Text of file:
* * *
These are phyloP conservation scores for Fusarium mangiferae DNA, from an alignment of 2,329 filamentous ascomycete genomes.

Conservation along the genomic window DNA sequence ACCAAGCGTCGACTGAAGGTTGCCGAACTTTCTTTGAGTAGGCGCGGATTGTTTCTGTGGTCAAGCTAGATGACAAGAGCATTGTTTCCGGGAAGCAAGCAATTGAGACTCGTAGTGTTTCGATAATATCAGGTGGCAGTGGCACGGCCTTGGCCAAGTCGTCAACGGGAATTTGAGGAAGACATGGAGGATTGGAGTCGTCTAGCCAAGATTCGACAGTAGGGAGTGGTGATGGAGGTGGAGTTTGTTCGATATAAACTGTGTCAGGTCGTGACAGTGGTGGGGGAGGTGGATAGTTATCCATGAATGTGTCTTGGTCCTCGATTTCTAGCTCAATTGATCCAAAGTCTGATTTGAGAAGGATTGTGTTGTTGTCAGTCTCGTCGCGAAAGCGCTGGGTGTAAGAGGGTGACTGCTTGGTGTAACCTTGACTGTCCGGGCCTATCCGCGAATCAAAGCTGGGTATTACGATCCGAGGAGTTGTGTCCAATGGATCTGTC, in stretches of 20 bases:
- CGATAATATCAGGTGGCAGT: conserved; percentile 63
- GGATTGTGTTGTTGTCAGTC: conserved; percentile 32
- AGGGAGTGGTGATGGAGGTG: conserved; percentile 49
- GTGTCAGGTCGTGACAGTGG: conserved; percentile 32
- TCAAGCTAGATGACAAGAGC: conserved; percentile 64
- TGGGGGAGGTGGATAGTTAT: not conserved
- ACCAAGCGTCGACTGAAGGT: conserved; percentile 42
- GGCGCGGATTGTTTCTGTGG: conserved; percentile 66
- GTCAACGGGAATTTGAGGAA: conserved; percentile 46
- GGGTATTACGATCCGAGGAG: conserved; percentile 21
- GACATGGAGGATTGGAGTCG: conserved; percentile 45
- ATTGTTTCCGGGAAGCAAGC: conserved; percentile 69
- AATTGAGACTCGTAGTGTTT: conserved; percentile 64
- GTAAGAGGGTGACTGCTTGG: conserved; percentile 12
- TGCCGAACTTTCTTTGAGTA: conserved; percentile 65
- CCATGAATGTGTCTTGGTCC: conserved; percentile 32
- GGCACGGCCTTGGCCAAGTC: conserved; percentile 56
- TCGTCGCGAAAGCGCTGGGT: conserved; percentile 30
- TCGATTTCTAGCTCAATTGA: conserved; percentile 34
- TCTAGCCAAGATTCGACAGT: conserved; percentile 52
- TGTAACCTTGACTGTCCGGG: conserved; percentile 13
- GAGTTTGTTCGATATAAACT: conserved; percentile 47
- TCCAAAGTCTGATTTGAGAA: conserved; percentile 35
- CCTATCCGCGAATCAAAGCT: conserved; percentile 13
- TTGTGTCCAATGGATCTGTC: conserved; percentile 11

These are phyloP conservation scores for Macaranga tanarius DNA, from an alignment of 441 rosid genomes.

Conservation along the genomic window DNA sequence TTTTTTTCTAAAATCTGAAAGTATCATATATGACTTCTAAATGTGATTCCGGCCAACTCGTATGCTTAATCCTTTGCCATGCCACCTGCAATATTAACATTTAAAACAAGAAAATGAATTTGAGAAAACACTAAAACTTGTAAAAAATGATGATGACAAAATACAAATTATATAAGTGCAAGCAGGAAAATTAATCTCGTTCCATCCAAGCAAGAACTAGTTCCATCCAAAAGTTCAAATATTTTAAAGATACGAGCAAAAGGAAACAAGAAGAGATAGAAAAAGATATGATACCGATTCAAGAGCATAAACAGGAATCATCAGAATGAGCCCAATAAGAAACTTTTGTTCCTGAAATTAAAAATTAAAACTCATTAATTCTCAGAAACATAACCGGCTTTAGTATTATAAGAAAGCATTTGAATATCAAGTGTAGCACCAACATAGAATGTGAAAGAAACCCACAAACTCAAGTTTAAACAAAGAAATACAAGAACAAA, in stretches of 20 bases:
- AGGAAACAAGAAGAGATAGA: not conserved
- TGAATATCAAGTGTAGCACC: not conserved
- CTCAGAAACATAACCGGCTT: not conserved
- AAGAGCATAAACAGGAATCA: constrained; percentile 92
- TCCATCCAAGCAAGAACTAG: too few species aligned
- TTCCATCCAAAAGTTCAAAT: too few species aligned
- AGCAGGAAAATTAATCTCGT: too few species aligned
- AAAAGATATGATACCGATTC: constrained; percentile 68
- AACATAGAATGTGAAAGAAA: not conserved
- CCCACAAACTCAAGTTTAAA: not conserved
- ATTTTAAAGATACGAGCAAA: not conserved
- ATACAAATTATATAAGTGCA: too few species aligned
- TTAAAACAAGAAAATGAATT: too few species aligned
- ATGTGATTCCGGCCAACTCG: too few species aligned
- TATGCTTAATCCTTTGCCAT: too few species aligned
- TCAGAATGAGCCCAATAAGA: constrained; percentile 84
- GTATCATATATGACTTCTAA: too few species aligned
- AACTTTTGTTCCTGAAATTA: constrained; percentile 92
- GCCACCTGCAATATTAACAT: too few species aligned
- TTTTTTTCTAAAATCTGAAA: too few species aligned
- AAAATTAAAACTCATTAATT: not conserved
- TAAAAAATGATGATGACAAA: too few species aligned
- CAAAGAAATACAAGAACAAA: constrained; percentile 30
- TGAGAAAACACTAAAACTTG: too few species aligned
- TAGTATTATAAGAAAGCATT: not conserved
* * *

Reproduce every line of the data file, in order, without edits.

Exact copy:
These are phyloP conservation scores for Fusarium mangiferae DNA, from an alignment of 2,329 filamentous ascomycete genomes.

Conservation along the genomic window DNA sequence ACCAAGCGTCGACTGAAGGTTGCCGAACTTTCTTTGAGTAGGCGCGGATTGTTTCTGTGGTCAAGCTAGATGACAAGAGCATTGTTTCCGGGAAGCAAGCAATTGAGACTCGTAGTGTTTCGATAATATCAGGTGGCAGTGGCACGGCCTTGGCCAAGTCGTCAACGGGAATTTGAGGAAGACATGGAGGATTGGAGTCGTCTAGCCAAGATTCGACAGTAGGGAGTGGTGATGGAGGTGGAGTTTGTTCGATATAAACTGTGTCAGGTCGTGACAGTGGTGGGGGAGGTGGATAGTTATCCATGAATGTGTCTTGGTCCTCGATTTCTAGCTCAATTGATCCAAAGTCTGATTTGAGAAGGATTGTGTTGTTGTCAGTCTCGTCGCGAAAGCGCTGGGTGTAAGAGGGTGACTGCTTGGTGTAACCTTGACTGTCCGGGCCTATCCGCGAATCAAAGCTGGGTATTACGATCCGAGGAGTTGTGTCCAATGGATCTGTC, in stretches of 20 bases:
- CGATAATATCAGGTGGCAGT: conserved; percentile 63
- GGATTGTGTTGTTGTCAGTC: conserved; percentile 32
- AGGGAGTGGTGATGGAGGTG: conserved; percentile 49
- GTGTCAGGTCGTGACAGTGG: conserved; percentile 32
- TCAAGCTAGATGACAAGAGC: conserved; percentile 64
- TGGGGGAGGTGGATAGTTAT: not conserved
- ACCAAGCGTCGACTGAAGGT: conserved; percentile 42
- GGCGCGGATTGTTTCTGTGG: conserved; percentile 66
- GTCAACGGGAATTTGAGGAA: conserved; percentile 46
- GGGTATTACGATCCGAGGAG: conserved; percentile 21
- GACATGGAGGATTGGAGTCG: conserved; percentile 45
- ATTGTTTCCGGGAAGCAAGC: conserved; percentile 69
- AATTGAGACTCGTAGTGTTT: conserved; percentile 64
- GTAAGAGGGTGACTGCTTGG: conserved; percentile 12
- TGCCGAACTTTCTTTGAGTA: conserved; percentile 65
- CCATGAATGTGTCTTGGTCC: conserved; percentile 32
- GGCACGGCCTTGGCCAAGTC: conserved; percentile 56
- TCGTCGCGAAAGCGCTGGGT: conserved; percentile 30
- TCGATTTCTAGCTCAATTGA: conserved; percentile 34
- TCTAGCCAAGATTCGACAGT: conserved; percentile 52
- TGTAACCTTGACTGTCCGGG: conserved; percentile 13
- GAGTTTGTTCGATATAAACT: conserved; percentile 47
- TCCAAAGTCTGATTTGAGAA: conserved; percentile 35
- CCTATCCGCGAATCAAAGCT: conserved; percentile 13
- TTGTGTCCAATGGATCTGTC: conserved; percentile 11

These are phyloP conservation scores for Macaranga tanarius DNA, from an alignment of 441 rosid genomes.

Conservation along the genomic window DNA sequence TTTTTTTCTAAAATCTGAAAGTATCATATATGACTTCTAAATGTGATTCCGGCCAACTCGTATGCTTAATCCTTTGCCATGCCACCTGCAATATTAACATTTAAAACAAGAAAATGAATTTGAGAAAACACTAAAACTTGTAAAAAATGATGATGACAAAATACAAATTATATAAGTGCAAGCAGGAAAATTAATCTCGTTCCATCCAAGCAAGAACTAGTTCCATCCAAAAGTTCAAATATTTTAAAGATACGAGCAAAAGGAAACAAGAAGAGATAGAAAAAGATATGATACCGATTCAAGAGCATAAACAGGAATCATCAGAATGAGCCCAATAAGAAACTTTTGTTCCTGAAATTAAAAATTAAAACTCATTAATTCTCAGAAACATAACCGGCTTTAGTATTATAAGAAAGCATTTGAATATCAAGTGTAGCACCAACATAGAATGTGAAAGAAACCCACAAACTCAAGTTTAAACAAAGAAATACAAGAACAAA, in stretches of 20 bases:
- AGGAAACAAGAAGAGATAGA: not conserved
- TGAATATCAAGTGTAGCACC: not conserved
- CTCAGAAACATAACCGGCTT: not conserved
- AAGAGCATAAACAGGAATCA: constrained; percentile 92
- TCCATCCAAGCAAGAACTAG: too few species aligned
- TTCCATCCAAAAGTTCAAAT: too few species aligned
- AGCAGGAAAATTAATCTCGT: too few species aligned
- AAAAGATATGATACCGATTC: constrained; percentile 68
- AACATAGAATGTGAAAGAAA: not conserved
- CCCACAAACTCAAGTTTAAA: not conserved
- ATTTTAAAGATACGAGCAAA: not conserved
- ATACAAATTATATAAGTGCA: too few species aligned
- TTAAAACAAGAAAATGAATT: too few species aligned
- ATGTGATTCCGGCCAACTCG: too few species aligned
- TATGCTTAATCCTTTGCCAT: too few species aligned
- TCAGAATGAGCCCAATAAGA: constrained; percentile 84
- GTATCATATATGACTTCTAA: too few species aligned
- AACTTTTGTTCCTGAAATTA: constrained; percentile 92
- GCCACCTGCAATATTAACAT: too few species aligned
- TTTTTTTCTAAAATCTGAAA: too few species aligned
- AAAATTAAAACTCATTAATT: not conserved
- TAAAAAATGATGATGACAAA: too few species aligned
- CAAAGAAATACAAGAACAAA: constrained; percentile 30
- TGAGAAAACACTAAAACTTG: too few species aligned
- TAGTATTATAAGAAAGCATT: not conserved